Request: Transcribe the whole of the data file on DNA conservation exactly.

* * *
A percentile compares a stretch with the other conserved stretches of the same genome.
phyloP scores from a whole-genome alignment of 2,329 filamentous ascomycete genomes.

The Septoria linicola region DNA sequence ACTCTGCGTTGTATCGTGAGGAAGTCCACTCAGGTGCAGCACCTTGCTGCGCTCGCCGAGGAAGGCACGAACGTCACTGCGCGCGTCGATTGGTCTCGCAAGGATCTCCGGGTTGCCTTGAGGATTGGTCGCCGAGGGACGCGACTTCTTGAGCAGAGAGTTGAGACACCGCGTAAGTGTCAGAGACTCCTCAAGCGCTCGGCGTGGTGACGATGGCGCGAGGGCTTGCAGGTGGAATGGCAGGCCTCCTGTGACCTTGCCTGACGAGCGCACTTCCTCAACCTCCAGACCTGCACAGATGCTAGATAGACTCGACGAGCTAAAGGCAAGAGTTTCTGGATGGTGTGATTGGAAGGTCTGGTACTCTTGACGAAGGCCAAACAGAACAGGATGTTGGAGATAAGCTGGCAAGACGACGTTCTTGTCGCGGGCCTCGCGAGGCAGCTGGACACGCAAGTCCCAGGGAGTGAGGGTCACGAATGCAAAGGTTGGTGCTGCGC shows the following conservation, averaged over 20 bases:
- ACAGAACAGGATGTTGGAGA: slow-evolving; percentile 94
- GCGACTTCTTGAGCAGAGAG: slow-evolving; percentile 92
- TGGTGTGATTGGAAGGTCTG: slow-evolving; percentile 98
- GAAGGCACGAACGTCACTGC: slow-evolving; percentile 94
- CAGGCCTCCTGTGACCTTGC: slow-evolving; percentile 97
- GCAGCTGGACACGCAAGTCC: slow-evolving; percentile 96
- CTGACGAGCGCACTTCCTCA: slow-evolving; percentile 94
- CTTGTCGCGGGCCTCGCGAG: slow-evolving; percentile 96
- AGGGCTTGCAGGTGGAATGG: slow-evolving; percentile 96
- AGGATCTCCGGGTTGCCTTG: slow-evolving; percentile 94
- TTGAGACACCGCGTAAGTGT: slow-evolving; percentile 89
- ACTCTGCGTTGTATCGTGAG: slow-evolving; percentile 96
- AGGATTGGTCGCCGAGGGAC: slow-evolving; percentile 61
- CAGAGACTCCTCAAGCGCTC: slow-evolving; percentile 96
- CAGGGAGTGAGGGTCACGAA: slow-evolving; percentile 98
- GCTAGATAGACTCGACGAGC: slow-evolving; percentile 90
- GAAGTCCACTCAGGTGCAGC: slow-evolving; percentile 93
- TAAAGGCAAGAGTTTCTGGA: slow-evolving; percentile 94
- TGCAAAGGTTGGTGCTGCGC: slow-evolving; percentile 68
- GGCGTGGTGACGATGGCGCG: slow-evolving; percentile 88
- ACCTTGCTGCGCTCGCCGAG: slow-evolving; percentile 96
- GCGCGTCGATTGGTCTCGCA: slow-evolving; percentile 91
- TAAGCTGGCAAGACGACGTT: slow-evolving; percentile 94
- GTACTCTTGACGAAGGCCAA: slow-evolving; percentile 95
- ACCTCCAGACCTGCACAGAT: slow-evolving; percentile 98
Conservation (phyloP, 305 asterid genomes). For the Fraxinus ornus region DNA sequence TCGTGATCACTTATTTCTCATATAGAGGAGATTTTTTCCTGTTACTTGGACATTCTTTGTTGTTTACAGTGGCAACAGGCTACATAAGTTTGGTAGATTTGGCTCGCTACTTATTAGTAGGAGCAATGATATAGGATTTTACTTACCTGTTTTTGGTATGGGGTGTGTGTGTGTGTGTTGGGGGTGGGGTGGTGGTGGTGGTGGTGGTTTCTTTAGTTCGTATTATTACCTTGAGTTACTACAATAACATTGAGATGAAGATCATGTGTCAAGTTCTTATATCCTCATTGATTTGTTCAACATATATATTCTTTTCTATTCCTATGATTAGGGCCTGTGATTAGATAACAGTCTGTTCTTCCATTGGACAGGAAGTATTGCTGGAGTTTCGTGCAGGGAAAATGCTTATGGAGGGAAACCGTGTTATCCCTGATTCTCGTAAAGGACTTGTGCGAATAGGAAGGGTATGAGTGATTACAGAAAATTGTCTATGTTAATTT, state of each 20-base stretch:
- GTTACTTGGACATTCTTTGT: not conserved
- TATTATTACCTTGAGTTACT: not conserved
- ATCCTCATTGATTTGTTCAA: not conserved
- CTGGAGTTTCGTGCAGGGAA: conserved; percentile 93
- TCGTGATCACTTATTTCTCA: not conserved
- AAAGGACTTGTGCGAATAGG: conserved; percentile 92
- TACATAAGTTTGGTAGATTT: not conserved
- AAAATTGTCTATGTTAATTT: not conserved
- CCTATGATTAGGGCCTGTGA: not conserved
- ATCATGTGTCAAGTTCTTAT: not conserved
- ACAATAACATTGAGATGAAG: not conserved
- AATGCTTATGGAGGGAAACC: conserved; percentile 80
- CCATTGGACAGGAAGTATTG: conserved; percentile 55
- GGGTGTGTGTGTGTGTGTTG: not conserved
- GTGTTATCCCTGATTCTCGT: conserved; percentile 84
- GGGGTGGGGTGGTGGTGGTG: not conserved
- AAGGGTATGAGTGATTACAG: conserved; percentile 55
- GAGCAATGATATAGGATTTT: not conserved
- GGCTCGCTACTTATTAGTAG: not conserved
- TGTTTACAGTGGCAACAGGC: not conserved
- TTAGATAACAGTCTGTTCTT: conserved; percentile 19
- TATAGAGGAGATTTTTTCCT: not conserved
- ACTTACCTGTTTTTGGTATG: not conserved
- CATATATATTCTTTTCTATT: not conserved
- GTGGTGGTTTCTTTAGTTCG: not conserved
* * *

A percentile compares a stretch with the other conserved stretches of the same genome.
phyloP scores from a whole-genome alignment of 2,329 filamentous ascomycete genomes.

The Septoria linicola region DNA sequence ACTCTGCGTTGTATCGTGAGGAAGTCCACTCAGGTGCAGCACCTTGCTGCGCTCGCCGAGGAAGGCACGAACGTCACTGCGCGCGTCGATTGGTCTCGCAAGGATCTCCGGGTTGCCTTGAGGATTGGTCGCCGAGGGACGCGACTTCTTGAGCAGAGAGTTGAGACACCGCGTAAGTGTCAGAGACTCCTCAAGCGCTCGGCGTGGTGACGATGGCGCGAGGGCTTGCAGGTGGAATGGCAGGCCTCCTGTGACCTTGCCTGACGAGCGCACTTCCTCAACCTCCAGACCTGCACAGATGCTAGATAGACTCGACGAGCTAAAGGCAAGAGTTTCTGGATGGTGTGATTGGAAGGTCTGGTACTCTTGACGAAGGCCAAACAGAACAGGATGTTGGAGATAAGCTGGCAAGACGACGTTCTTGTCGCGGGCCTCGCGAGGCAGCTGGACACGCAAGTCCCAGGGAGTGAGGGTCACGAATGCAAAGGTTGGTGCTGCGC shows the following conservation, averaged over 20 bases:
- ACAGAACAGGATGTTGGAGA: slow-evolving; percentile 94
- GCGACTTCTTGAGCAGAGAG: slow-evolving; percentile 92
- TGGTGTGATTGGAAGGTCTG: slow-evolving; percentile 98
- GAAGGCACGAACGTCACTGC: slow-evolving; percentile 94
- CAGGCCTCCTGTGACCTTGC: slow-evolving; percentile 97
- GCAGCTGGACACGCAAGTCC: slow-evolving; percentile 96
- CTGACGAGCGCACTTCCTCA: slow-evolving; percentile 94
- CTTGTCGCGGGCCTCGCGAG: slow-evolving; percentile 96
- AGGGCTTGCAGGTGGAATGG: slow-evolving; percentile 96
- AGGATCTCCGGGTTGCCTTG: slow-evolving; percentile 94
- TTGAGACACCGCGTAAGTGT: slow-evolving; percentile 89
- ACTCTGCGTTGTATCGTGAG: slow-evolving; percentile 96
- AGGATTGGTCGCCGAGGGAC: slow-evolving; percentile 61
- CAGAGACTCCTCAAGCGCTC: slow-evolving; percentile 96
- CAGGGAGTGAGGGTCACGAA: slow-evolving; percentile 98
- GCTAGATAGACTCGACGAGC: slow-evolving; percentile 90
- GAAGTCCACTCAGGTGCAGC: slow-evolving; percentile 93
- TAAAGGCAAGAGTTTCTGGA: slow-evolving; percentile 94
- TGCAAAGGTTGGTGCTGCGC: slow-evolving; percentile 68
- GGCGTGGTGACGATGGCGCG: slow-evolving; percentile 88
- ACCTTGCTGCGCTCGCCGAG: slow-evolving; percentile 96
- GCGCGTCGATTGGTCTCGCA: slow-evolving; percentile 91
- TAAGCTGGCAAGACGACGTT: slow-evolving; percentile 94
- GTACTCTTGACGAAGGCCAA: slow-evolving; percentile 95
- ACCTCCAGACCTGCACAGAT: slow-evolving; percentile 98
Conservation (phyloP, 305 asterid genomes). For the Fraxinus ornus region DNA sequence TCGTGATCACTTATTTCTCATATAGAGGAGATTTTTTCCTGTTACTTGGACATTCTTTGTTGTTTACAGTGGCAACAGGCTACATAAGTTTGGTAGATTTGGCTCGCTACTTATTAGTAGGAGCAATGATATAGGATTTTACTTACCTGTTTTTGGTATGGGGTGTGTGTGTGTGTGTTGGGGGTGGGGTGGTGGTGGTGGTGGTGGTTTCTTTAGTTCGTATTATTACCTTGAGTTACTACAATAACATTGAGATGAAGATCATGTGTCAAGTTCTTATATCCTCATTGATTTGTTCAACATATATATTCTTTTCTATTCCTATGATTAGGGCCTGTGATTAGATAACAGTCTGTTCTTCCATTGGACAGGAAGTATTGCTGGAGTTTCGTGCAGGGAAAATGCTTATGGAGGGAAACCGTGTTATCCCTGATTCTCGTAAAGGACTTGTGCGAATAGGAAGGGTATGAGTGATTACAGAAAATTGTCTATGTTAATTT, state of each 20-base stretch:
- GTTACTTGGACATTCTTTGT: not conserved
- TATTATTACCTTGAGTTACT: not conserved
- ATCCTCATTGATTTGTTCAA: not conserved
- CTGGAGTTTCGTGCAGGGAA: conserved; percentile 93
- TCGTGATCACTTATTTCTCA: not conserved
- AAAGGACTTGTGCGAATAGG: conserved; percentile 92
- TACATAAGTTTGGTAGATTT: not conserved
- AAAATTGTCTATGTTAATTT: not conserved
- CCTATGATTAGGGCCTGTGA: not conserved
- ATCATGTGTCAAGTTCTTAT: not conserved
- ACAATAACATTGAGATGAAG: not conserved
- AATGCTTATGGAGGGAAACC: conserved; percentile 80
- CCATTGGACAGGAAGTATTG: conserved; percentile 55
- GGGTGTGTGTGTGTGTGTTG: not conserved
- GTGTTATCCCTGATTCTCGT: conserved; percentile 84
- GGGGTGGGGTGGTGGTGGTG: not conserved
- AAGGGTATGAGTGATTACAG: conserved; percentile 55
- GAGCAATGATATAGGATTTT: not conserved
- GGCTCGCTACTTATTAGTAG: not conserved
- TGTTTACAGTGGCAACAGGC: not conserved
- TTAGATAACAGTCTGTTCTT: conserved; percentile 19
- TATAGAGGAGATTTTTTCCT: not conserved
- ACTTACCTGTTTTTGGTATG: not conserved
- CATATATATTCTTTTCTATT: not conserved
- GTGGTGGTTTCTTTAGTTCG: not conserved